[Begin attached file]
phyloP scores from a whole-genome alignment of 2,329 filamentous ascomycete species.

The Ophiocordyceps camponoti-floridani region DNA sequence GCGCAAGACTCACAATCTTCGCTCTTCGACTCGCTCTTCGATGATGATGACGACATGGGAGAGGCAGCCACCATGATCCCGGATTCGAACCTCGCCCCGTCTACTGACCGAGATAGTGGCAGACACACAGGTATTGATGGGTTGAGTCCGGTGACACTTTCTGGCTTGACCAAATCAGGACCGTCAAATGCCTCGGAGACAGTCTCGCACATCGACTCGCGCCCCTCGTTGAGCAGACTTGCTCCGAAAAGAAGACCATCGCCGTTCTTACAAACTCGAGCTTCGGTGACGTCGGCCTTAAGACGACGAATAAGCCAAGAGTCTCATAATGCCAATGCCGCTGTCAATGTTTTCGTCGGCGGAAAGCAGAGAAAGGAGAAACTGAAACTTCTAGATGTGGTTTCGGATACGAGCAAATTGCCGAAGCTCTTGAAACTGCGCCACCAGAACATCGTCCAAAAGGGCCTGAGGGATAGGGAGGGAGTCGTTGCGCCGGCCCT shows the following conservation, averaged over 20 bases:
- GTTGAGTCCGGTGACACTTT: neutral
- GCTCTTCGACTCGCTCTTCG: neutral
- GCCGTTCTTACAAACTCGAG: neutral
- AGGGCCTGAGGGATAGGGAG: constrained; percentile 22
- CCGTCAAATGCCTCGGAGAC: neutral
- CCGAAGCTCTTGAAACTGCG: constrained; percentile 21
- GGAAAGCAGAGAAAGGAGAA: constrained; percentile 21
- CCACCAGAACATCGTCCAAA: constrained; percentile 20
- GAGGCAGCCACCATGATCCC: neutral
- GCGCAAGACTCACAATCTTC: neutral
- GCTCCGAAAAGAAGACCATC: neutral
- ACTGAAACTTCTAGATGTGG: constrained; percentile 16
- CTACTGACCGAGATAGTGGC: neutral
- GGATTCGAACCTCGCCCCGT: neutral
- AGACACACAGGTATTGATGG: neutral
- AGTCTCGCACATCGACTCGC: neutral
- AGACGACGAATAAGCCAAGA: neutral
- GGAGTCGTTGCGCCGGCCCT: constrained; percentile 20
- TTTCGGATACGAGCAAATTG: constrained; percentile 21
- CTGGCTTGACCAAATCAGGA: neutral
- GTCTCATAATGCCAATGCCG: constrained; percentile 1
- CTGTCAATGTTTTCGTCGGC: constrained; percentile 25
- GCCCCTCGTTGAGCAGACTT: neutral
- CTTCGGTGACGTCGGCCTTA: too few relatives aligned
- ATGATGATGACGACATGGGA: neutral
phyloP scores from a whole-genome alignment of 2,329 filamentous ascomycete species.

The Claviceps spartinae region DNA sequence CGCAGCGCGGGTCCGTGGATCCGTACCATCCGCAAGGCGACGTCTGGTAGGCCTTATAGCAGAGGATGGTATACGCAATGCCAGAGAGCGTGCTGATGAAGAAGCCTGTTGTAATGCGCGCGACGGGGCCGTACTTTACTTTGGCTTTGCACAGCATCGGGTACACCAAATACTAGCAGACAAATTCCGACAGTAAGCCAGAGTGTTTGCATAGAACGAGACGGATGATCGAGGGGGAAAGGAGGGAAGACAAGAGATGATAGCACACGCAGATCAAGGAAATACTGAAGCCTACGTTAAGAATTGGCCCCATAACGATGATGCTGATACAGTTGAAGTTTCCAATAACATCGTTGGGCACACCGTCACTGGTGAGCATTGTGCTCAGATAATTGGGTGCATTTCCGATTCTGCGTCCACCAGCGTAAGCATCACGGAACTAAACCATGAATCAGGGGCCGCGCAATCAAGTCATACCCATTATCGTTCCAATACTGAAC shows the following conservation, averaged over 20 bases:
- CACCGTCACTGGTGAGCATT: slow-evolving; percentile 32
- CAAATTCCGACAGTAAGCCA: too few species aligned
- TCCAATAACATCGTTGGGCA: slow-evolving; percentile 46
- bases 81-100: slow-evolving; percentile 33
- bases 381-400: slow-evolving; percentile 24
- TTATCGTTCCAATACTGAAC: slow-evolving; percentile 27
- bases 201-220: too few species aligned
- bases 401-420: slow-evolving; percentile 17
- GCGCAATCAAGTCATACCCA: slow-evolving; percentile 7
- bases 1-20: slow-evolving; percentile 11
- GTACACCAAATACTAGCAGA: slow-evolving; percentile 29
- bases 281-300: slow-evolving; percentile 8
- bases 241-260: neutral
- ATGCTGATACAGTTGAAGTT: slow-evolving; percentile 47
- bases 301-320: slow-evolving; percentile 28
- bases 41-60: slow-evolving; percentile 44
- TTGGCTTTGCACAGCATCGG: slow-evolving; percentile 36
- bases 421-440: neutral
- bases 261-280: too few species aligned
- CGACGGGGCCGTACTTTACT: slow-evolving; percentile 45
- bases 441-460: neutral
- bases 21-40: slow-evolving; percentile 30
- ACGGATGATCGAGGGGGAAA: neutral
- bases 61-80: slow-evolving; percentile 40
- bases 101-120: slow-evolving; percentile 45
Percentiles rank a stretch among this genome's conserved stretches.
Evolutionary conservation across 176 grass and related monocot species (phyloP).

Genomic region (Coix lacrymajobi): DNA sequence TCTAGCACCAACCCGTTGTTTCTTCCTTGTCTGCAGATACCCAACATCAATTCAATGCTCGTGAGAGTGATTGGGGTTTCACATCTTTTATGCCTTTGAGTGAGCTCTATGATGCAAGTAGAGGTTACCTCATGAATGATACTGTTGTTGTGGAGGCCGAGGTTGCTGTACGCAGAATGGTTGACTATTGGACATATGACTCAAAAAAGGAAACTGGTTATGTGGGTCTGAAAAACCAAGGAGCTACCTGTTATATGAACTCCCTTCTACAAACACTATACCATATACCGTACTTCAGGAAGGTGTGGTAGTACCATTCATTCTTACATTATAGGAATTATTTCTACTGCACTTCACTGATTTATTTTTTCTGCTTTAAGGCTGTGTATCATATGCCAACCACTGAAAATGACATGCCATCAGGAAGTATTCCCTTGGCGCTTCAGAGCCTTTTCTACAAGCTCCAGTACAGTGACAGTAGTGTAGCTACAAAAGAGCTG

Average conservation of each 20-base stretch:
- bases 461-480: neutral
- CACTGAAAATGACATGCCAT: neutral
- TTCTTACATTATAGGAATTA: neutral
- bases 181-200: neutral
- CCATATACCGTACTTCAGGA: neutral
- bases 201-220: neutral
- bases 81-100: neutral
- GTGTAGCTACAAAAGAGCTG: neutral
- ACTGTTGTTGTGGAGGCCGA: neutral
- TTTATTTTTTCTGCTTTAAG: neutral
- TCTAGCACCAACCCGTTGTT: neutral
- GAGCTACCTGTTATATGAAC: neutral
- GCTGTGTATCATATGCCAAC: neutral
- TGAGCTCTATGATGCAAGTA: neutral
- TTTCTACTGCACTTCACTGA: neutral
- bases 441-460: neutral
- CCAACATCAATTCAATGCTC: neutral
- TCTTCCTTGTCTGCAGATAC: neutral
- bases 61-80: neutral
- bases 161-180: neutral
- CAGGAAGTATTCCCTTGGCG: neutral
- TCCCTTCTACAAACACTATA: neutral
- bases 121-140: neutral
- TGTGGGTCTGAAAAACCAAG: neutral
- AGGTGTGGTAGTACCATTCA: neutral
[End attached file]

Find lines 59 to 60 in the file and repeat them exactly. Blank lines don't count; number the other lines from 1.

- bases 461-480: neutral
- CACTGAAAATGACATGCCAT: neutral